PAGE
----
Literary Romance versus the mushy kind. . .

The term “literary romance,” as used to describe Clotho’s Loom, may not mean what many people expect. For those looking for a melodramatic or sentimental love story, you will likely be disappointed.  In its older meaning, Romance can have very little to do with the subject of love (though the protagonists of CL are married, so the book certainly does not avoid the subject).  For example, both these images may be considered Romantic:


“Romance” is a mode or style of storytelling that’s readily contrasted against “Realism,” the dominant style of fiction for the past 150 years (since our Civil War). To invoke old movies again, think Star Wars versus 2001: A Space Odyssey. Both are about space travel and technology. But where the first features incredibly fast onscreen movement, aerobatics, and hairsbreadth escapes, the second offers a vision of spaceflight that accords with our documentary footage of actual, delicate spaceships, including accurate physics, and makes even dizzying speeds look agonizingly slow (the selective lack of sound contributes to this effect.)

We Americans love Romantic storytelling in general, but also consider it “escapist” and not reflective of the real wold of the 19th and 20th Centuries (in which—literally–millions of people die in wars, and even heroes lose their faith.) Thus, works embracing Realism emerged, to appeal to the so-called adult aesthetic values within us: what is true is beautiful.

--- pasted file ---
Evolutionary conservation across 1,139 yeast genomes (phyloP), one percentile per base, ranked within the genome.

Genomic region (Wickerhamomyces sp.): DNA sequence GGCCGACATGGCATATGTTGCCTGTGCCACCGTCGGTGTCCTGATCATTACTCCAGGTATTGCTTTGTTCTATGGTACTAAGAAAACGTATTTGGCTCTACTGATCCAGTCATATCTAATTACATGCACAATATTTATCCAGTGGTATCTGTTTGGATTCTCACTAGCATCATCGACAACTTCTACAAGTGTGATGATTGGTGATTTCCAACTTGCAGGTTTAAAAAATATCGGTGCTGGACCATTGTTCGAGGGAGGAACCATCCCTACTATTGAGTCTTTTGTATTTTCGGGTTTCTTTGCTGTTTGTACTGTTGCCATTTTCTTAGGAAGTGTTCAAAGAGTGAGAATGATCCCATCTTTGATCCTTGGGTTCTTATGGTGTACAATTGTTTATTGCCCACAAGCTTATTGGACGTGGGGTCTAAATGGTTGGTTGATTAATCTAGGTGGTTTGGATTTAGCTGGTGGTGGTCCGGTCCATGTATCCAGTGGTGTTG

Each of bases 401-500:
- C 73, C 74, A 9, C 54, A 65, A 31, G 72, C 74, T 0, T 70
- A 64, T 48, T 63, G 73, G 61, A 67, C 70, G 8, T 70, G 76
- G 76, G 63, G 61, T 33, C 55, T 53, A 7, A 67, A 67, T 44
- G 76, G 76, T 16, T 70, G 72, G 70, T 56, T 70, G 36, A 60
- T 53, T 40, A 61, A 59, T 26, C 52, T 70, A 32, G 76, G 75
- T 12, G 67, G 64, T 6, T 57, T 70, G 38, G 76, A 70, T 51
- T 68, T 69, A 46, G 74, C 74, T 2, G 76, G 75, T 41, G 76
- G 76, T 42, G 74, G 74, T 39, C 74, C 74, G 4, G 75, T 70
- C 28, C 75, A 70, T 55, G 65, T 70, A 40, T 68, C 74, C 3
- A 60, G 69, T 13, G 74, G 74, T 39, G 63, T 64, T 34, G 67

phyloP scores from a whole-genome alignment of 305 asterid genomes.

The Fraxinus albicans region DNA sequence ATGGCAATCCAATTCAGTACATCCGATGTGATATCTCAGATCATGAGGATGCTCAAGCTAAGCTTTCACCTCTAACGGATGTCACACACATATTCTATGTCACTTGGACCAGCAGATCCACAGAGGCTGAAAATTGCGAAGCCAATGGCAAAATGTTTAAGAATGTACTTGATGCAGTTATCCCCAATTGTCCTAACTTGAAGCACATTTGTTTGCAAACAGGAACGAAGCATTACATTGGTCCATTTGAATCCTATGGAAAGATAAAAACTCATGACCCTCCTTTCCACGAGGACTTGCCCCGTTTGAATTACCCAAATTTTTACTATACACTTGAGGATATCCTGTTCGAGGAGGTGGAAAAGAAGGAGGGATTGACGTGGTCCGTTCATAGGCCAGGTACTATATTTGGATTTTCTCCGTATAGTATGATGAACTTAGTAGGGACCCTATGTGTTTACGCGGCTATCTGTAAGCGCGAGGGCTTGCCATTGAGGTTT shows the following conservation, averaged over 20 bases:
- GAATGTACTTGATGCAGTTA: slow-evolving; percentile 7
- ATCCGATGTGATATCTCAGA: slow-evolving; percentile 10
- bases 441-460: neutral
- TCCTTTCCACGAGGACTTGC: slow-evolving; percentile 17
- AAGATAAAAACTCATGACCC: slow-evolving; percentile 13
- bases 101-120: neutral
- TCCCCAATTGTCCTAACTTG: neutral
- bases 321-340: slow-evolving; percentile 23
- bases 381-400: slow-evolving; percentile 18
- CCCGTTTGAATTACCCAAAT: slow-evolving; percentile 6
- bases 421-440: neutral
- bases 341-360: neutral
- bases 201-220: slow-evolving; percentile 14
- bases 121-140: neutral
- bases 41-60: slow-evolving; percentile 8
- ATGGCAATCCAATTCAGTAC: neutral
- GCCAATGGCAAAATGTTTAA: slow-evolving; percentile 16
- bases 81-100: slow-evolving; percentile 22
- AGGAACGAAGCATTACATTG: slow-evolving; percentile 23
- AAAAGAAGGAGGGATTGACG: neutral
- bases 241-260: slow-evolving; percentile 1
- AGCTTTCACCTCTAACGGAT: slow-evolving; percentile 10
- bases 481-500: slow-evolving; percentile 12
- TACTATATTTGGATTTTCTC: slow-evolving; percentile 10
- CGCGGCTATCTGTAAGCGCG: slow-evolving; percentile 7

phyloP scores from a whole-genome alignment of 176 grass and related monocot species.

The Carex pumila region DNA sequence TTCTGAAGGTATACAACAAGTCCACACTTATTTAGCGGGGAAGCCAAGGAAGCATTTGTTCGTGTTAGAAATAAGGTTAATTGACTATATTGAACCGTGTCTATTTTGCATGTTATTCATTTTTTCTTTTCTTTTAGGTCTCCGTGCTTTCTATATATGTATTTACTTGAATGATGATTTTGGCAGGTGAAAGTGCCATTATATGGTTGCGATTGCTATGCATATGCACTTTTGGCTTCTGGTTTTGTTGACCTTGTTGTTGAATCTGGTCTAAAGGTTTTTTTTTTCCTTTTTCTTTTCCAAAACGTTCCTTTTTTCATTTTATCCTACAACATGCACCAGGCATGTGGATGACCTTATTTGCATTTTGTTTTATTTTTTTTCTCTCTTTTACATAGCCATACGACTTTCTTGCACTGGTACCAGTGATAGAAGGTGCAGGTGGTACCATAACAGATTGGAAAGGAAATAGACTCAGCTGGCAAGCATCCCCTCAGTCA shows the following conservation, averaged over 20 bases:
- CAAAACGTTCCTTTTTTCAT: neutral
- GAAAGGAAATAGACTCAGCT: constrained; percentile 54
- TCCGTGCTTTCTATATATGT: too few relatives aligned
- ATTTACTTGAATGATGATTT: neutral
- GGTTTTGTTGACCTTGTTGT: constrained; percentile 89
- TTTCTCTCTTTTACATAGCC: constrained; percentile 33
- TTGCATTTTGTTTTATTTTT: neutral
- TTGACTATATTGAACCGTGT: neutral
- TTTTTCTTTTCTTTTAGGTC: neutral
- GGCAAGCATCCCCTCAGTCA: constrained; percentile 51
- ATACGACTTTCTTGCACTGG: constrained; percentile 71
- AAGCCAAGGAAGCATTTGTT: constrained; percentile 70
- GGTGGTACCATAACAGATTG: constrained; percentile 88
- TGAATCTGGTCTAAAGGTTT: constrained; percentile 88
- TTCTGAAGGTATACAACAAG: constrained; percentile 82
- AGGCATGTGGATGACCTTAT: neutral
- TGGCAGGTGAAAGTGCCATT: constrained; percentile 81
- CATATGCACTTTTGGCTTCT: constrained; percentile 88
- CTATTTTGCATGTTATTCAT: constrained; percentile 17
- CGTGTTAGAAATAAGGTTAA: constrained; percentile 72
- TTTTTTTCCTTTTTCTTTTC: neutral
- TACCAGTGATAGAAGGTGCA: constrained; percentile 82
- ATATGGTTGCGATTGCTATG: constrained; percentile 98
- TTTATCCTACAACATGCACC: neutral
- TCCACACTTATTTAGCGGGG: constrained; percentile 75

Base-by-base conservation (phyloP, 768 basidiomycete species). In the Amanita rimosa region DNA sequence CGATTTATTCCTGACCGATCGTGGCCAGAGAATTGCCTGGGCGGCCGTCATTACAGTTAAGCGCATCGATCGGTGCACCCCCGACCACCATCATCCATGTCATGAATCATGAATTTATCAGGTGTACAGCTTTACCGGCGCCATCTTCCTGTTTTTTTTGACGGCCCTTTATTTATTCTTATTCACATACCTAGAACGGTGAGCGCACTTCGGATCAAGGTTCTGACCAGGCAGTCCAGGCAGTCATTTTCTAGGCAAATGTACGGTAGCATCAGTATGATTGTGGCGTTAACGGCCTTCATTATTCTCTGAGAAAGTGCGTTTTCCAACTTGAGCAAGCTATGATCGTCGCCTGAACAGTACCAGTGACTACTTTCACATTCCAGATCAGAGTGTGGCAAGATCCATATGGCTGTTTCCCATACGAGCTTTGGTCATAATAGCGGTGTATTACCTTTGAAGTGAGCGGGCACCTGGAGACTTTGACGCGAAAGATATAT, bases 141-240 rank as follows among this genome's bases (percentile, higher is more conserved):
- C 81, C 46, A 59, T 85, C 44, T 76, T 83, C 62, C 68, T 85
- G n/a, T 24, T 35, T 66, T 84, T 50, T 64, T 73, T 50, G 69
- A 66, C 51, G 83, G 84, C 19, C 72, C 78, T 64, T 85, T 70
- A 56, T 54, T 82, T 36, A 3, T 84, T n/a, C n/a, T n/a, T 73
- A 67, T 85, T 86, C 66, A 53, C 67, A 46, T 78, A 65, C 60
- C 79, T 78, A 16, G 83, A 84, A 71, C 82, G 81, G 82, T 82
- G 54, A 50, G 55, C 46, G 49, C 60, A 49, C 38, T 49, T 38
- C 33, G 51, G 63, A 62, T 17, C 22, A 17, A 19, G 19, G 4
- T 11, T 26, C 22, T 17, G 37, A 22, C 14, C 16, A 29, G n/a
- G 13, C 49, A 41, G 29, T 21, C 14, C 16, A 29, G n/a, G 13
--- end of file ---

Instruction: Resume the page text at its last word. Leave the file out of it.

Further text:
In the first photo, of the Eisenhower Executive Office Building in Washington D.C., the photographer captured the image so as to emphasize certain effects and downplay others. By day, it’s just an architecturally interesting government building—perhaps similar to the offices of Domino and Wright in my second chapter. However, the time of night, angle, and lighting here certainly contribute to the impression that it may be special, even haunted—very compelling, no?

The second–really an illustration—is at minimum a highly manipulated version of a photograph. The extreme level of foreshortening and lack of color, for example, suggests the power and single-minded morality that define the character. Even the name (the only color here is bloody,) is allegorical: “Dirty” Harry is unrestrained in his pursuit of whatever gets into his gunsights—the “rules” are as fragile as glass, to him.

Hawthorne called Romance “atmospherical,” yet “truer than true” because it concerns itself, not with details as much as universal truths of human nature. It does require, however, that readers/viewers “willingly suspend their disbelief” in some things that are exaggerated: a person surviving a trip over Niagara Falls, for example. It is possible, just not probable—hence, a realist wouldn’t write it, but a Romantic would, provided it showed something ultimately true: perhaps the protagonist had been told by kidnappers that, if he refused to jump, they’d shoot his daughter. And the fundamental truth is, most of us would do anything to protect our daughters, including sacrifice our own lives.

Some well-known examples of Romantic films are Easy Rider, Jaws, The Matrix, A Fistful of Dollars, Amelie, and The Adjustment Bureau. These stories make use of allegory, foreshadowing, overt symbolism, hyperbole. Usually, the good guys and the bad guys are not hard to tell apart. In realism, the moral positions are not as simple.

Finally, a task that some (nutty) storytellers set themselves is to merge the two modes, so that realism (think The Day of the Jackal, Das Boot) and Romance become a hybrid of fantastic events with a “realistic”: feel. The Silence of the Lambs and JFK are specimens of such a combination that work.        –Shawn

top photo by amanda-esque


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